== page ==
What is TMJ Disorder (TMD)?
TMD is a cycle
Temporomandibular disorder, known as TMD, is a cycle of pain, muscle spasms, and joint imbalance where the jaw meets the skull. The lower jaw meets the skull at the temporomandibular joint, known as the TMJ. This joint connects the temporal bone of the skull with the mandible bone of the jaw. Cushioning these two bones is a thin disc of cartilage. Five muscles support the joint together.
Symptoms of TMD
When the balance of these bones, cartilage, and muscles is lost, it can cause—
- Difficulty opening and closing your mouth
- A clicking or popping in the joint
- A dull aching pain around the ear that spreads into the face
- Sore or painful jaw muscles
This cycle of pain, spasms, and joint imbalance can be started by clenching or grinding the teeth, a bad bite caused by missing teeth or poorly aligned teeth, a blow to the joint, arthritis or emotional stress.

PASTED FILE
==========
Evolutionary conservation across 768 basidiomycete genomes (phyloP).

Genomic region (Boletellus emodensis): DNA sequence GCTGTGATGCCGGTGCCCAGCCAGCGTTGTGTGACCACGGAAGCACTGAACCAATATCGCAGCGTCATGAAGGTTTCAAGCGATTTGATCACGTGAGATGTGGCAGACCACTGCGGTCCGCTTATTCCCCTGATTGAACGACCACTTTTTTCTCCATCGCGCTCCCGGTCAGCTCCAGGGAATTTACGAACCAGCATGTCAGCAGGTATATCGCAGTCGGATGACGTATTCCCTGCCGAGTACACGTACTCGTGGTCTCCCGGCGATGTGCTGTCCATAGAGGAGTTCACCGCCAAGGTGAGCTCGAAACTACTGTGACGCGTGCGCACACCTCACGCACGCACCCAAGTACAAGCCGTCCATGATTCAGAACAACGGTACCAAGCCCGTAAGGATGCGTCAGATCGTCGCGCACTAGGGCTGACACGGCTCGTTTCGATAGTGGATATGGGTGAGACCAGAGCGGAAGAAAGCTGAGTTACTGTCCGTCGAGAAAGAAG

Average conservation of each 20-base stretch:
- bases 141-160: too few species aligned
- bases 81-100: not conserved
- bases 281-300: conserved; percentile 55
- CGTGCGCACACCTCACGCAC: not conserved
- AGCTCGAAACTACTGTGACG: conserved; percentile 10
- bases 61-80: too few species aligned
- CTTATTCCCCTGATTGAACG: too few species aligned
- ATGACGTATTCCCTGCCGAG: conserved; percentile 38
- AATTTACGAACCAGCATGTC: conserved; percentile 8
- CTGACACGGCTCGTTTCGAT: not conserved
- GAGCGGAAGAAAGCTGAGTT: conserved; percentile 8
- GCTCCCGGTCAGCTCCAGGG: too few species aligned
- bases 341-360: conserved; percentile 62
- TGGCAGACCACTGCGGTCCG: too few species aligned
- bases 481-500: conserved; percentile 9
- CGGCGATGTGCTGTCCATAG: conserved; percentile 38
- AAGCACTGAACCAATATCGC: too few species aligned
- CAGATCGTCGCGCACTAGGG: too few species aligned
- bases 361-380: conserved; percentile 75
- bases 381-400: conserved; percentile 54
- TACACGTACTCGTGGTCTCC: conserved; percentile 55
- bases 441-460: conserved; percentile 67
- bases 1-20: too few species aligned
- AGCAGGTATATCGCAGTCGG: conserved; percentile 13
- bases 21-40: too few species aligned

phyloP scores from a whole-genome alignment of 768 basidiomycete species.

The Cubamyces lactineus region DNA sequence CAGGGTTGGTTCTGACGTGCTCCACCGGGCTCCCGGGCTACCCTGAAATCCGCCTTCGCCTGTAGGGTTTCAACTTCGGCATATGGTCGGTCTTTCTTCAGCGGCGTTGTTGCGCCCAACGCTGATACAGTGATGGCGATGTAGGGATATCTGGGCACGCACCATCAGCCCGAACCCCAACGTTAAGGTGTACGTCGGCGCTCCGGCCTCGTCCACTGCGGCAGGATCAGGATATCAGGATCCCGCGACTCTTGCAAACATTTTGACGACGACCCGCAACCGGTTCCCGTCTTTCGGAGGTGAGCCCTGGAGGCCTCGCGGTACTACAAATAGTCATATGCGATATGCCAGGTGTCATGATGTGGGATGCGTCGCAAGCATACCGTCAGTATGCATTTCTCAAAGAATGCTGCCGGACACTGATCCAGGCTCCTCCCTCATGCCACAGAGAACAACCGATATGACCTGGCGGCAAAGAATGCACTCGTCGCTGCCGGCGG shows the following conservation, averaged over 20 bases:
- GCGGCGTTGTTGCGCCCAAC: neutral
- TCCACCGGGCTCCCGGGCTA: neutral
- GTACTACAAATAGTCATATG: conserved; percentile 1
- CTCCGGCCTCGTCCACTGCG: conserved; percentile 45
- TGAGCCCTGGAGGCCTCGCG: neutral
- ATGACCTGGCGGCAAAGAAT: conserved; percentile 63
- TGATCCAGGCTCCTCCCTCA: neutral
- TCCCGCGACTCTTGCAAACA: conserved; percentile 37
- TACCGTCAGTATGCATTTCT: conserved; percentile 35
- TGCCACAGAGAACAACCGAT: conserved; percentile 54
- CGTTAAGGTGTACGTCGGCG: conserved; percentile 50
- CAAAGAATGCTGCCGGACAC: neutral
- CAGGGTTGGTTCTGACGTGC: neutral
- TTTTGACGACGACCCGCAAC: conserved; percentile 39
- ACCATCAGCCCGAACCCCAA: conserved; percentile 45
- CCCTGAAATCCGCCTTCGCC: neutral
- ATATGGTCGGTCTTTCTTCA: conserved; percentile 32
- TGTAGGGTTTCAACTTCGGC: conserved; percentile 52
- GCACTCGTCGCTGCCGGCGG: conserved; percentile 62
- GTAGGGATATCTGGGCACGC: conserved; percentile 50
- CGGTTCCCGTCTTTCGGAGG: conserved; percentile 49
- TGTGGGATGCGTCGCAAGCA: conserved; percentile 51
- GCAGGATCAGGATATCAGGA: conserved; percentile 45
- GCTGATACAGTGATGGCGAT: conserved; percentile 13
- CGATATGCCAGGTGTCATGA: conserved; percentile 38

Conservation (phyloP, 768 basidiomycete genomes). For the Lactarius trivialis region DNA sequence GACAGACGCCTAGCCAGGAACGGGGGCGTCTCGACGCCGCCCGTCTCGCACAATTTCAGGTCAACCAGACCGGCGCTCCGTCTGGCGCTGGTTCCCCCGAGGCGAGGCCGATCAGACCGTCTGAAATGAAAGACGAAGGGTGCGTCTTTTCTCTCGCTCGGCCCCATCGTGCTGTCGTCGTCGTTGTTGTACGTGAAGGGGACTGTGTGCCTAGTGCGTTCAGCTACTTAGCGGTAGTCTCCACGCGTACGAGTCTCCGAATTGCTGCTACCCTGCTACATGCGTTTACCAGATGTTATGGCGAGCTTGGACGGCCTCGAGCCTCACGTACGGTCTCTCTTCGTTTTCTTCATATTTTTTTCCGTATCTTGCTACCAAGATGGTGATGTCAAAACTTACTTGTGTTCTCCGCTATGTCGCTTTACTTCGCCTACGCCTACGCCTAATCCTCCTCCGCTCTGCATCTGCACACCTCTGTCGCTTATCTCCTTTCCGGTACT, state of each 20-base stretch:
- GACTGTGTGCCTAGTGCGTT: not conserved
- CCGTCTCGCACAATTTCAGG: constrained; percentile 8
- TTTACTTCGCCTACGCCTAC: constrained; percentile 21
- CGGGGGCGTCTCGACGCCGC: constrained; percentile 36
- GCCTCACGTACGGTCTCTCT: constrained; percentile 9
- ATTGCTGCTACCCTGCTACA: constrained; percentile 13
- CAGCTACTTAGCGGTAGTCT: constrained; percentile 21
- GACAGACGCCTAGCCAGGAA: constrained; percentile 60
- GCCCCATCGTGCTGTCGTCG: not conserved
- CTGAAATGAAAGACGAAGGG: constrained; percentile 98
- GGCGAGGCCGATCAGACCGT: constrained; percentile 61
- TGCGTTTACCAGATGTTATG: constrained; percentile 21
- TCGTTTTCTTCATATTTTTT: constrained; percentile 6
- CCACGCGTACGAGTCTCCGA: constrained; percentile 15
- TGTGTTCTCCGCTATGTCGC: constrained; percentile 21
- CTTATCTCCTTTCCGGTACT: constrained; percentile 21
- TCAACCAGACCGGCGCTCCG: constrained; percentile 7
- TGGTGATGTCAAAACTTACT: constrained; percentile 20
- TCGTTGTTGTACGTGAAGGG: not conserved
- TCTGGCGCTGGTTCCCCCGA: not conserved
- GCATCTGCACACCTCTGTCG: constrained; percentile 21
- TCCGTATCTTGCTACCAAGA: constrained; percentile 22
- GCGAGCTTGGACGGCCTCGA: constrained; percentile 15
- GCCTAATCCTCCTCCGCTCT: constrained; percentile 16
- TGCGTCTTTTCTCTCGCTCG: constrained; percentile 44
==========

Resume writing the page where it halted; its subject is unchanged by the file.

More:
Breaking the cycle
Clenching and grinding will often go away once a person’s stress is reduced. In the meantime, there are other ways to break this cycle. You can reduce muscle spasms and pain with—
- Moist heat
- Inflammation-reducing drugs and muscle relaxants
- Muscle massage
- A soft diet
To restore balance to the joint, we can crown teeth, fill spaces, adjust the bite using a procedure called equilibration, or even move teeth. A splint, which is a plastic mouthpiece, can reduce clenching and grinding, which will also help restore harmony to the joint. In extremely severe cases, surgery may be necessary to repair the damaged part of the joint.
Millions of people suffer from TMD. Treatment and lifestyle changes can break the TMD cycle and restore harmony to the joint.